Charlotte Burns: We’re at the Underground Museum now with Justen LeRoy

Justen LeRoy: We sort of want to be a place that is your center of rejuvenation, centering, meditation. So, when you leave home, and then you haven’t been in a really long time, that moment when you come back, and you take your shoes off and your feet are on the carpet. Just that refreshing feeling, every time.  [laughs]

Charlotte Burns: I feel that way when I come in.

Justen LeRoy:  Yeah? Good. [laughs] So, the exhibition that we do have up now is “Artists of Color”, which is really focused on changing the way that our audience really perceives color in the world and applying color to themes of simple mood or nationalism, too. It’s sort of been a portal for people to kind of create their own world in the museum space.

Tim Blum: Is this called the Community Garden?

Justen LeRoy: The Purple Garden.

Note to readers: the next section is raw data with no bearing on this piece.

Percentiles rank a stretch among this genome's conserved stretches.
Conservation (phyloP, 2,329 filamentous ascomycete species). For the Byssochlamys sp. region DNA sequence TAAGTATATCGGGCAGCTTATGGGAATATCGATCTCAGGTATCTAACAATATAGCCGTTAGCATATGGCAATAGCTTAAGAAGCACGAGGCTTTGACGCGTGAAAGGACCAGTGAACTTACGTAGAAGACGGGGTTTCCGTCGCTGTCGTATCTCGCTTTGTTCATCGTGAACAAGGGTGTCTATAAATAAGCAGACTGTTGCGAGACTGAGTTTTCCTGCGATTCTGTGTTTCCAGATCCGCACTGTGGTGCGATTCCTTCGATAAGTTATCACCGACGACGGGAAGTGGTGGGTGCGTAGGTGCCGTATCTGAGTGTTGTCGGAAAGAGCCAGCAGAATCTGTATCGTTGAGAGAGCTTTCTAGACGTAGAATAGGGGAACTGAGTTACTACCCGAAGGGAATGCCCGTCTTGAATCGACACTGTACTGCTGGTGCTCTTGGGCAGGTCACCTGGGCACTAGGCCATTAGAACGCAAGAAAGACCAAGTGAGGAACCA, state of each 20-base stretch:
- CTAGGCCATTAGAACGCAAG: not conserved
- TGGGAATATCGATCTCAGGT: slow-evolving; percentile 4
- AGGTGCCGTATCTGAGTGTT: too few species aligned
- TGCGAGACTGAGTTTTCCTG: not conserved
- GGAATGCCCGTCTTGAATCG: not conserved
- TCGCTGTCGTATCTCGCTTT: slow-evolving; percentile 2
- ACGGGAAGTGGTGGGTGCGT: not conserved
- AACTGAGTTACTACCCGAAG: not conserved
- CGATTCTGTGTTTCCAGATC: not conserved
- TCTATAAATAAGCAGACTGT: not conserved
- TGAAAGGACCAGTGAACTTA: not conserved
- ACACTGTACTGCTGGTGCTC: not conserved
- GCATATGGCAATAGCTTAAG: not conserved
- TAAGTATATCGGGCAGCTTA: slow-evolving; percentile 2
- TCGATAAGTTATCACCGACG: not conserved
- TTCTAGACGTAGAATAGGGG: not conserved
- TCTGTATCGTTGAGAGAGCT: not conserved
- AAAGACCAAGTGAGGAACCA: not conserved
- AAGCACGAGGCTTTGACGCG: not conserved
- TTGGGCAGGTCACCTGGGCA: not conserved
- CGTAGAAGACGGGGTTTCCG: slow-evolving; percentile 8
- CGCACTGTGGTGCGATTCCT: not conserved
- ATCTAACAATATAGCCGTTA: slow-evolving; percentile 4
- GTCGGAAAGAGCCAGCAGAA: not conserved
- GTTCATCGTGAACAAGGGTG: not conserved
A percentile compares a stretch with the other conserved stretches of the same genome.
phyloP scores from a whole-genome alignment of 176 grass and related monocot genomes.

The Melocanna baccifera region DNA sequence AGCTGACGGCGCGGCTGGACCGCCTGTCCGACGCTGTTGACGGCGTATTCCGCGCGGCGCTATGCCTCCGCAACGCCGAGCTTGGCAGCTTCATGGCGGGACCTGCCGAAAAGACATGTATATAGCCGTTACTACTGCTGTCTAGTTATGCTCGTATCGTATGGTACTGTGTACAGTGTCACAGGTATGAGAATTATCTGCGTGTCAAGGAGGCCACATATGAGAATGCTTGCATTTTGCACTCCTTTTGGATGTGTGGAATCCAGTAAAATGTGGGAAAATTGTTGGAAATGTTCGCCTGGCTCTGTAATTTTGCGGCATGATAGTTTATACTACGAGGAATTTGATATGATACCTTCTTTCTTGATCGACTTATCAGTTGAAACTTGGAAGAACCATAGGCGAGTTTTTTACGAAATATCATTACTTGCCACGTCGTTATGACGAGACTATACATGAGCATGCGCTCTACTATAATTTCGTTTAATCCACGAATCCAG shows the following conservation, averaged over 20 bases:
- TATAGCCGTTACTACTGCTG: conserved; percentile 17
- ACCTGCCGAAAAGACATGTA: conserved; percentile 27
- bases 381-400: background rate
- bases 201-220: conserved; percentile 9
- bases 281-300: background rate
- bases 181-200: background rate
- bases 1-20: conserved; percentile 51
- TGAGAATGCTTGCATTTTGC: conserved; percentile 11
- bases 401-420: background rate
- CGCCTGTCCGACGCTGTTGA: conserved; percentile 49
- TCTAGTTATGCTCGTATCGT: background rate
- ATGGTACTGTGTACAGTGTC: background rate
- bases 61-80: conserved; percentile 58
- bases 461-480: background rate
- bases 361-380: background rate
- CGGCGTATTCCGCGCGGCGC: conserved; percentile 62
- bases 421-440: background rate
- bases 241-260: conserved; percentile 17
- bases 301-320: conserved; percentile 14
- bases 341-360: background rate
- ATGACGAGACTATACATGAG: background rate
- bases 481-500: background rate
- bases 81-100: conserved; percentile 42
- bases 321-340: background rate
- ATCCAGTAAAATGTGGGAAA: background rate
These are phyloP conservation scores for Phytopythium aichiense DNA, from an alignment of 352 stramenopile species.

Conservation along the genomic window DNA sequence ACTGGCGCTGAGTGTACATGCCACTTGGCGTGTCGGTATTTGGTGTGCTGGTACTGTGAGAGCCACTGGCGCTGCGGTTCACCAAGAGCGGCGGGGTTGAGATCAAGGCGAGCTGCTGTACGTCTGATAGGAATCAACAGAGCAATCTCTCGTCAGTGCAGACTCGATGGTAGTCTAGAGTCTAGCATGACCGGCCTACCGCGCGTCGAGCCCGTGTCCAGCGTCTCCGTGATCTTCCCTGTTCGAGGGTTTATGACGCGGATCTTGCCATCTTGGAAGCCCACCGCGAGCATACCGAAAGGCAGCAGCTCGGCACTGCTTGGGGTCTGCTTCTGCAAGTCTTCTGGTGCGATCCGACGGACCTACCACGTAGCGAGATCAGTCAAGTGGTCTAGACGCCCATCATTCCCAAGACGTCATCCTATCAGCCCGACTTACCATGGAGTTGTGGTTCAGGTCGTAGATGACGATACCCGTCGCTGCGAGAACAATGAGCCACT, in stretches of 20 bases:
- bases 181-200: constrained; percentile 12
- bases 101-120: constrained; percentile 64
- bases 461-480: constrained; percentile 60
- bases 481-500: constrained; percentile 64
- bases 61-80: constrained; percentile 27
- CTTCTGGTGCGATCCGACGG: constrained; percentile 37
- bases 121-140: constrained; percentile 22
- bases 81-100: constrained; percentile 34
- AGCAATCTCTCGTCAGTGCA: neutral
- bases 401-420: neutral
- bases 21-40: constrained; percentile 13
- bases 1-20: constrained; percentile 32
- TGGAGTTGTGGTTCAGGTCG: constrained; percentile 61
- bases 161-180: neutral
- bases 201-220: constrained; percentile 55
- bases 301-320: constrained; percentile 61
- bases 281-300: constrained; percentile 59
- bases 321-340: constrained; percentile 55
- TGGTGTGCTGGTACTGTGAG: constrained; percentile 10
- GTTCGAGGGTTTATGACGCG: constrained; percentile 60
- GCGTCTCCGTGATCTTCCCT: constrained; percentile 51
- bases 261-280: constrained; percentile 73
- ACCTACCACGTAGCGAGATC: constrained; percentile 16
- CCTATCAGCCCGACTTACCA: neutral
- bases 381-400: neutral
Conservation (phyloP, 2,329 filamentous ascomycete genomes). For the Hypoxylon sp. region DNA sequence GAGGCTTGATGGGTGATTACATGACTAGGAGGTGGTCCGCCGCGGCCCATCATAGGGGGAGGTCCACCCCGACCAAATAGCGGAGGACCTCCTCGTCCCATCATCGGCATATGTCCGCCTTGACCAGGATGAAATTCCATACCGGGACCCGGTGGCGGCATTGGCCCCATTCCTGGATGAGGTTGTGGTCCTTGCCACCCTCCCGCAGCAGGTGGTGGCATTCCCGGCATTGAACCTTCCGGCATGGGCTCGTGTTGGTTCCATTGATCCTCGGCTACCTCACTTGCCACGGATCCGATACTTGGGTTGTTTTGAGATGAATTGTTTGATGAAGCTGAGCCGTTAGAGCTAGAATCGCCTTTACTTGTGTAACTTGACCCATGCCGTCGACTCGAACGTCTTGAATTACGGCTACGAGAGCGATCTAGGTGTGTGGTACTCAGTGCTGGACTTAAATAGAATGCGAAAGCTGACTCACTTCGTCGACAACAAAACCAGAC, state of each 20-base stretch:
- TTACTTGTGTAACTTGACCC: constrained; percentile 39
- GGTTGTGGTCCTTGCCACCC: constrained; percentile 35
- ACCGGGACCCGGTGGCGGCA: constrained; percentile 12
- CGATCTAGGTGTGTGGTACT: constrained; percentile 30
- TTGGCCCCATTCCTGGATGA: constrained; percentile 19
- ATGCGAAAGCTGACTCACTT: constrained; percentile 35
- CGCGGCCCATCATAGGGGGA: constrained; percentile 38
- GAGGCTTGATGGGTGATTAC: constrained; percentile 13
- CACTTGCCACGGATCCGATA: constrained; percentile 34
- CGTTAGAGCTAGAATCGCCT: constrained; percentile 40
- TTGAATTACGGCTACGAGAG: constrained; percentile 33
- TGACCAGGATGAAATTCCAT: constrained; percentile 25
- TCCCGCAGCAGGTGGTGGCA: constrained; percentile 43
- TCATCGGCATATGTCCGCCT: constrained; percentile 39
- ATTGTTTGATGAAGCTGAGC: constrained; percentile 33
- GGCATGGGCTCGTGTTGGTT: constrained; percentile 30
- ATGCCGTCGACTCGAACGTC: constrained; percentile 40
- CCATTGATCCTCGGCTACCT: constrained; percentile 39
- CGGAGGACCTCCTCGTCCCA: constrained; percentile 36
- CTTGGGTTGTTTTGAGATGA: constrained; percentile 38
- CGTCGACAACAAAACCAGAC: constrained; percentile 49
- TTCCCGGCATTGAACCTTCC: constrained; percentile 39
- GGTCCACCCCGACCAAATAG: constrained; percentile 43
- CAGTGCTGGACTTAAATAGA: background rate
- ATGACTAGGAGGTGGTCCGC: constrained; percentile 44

Tim Blum: The Purple Garden. Can we take a look?

Justen LeRoy: Of course we can.

Tim Blum: Great.

[The three walk outside. The camera pans the Purple Garden.]

Justen LeRoy: And purple was Noah’s favorite color. He feels as if purple is to black people what Yves Klein’s blue is to white people.


Tim Blum: That’s great.

Justen LeRoy: The color purple being linked to royalty and wanting to make sure that anybody that occupied this space felt that exact same way: royal.

Charlotte Burns: Oh, so gorgeous out here.

Justen LeRoy: And it’s so many different worlds coming together to meet and share this love for whatever that it is that we’re doing. So, I think we’ve been able to really develop some interesting conversations and interactions between people who are well versed in contemporary art and people who are coming here as their first museum experience.

[The camera shows more gallery space inside the museum]

Charlotte Burns: It’s so amazing. I feel like Tim, you’re taking me on a tour of the calmest, most meditative spaces in LA. I feel really relaxed after today.


Tim Blum: This is it. If you’re living here like this, you should embrace… we should… right? Dig into it, man.

Justen LeRoy: Absolutely

Charlotte Burns: I don’t feel like I find this in New York. [laughs]

Tim Blum: It shows the best of a community, and it shows the best of this particular town where some people took it upon themselves to make something happen

[End scene]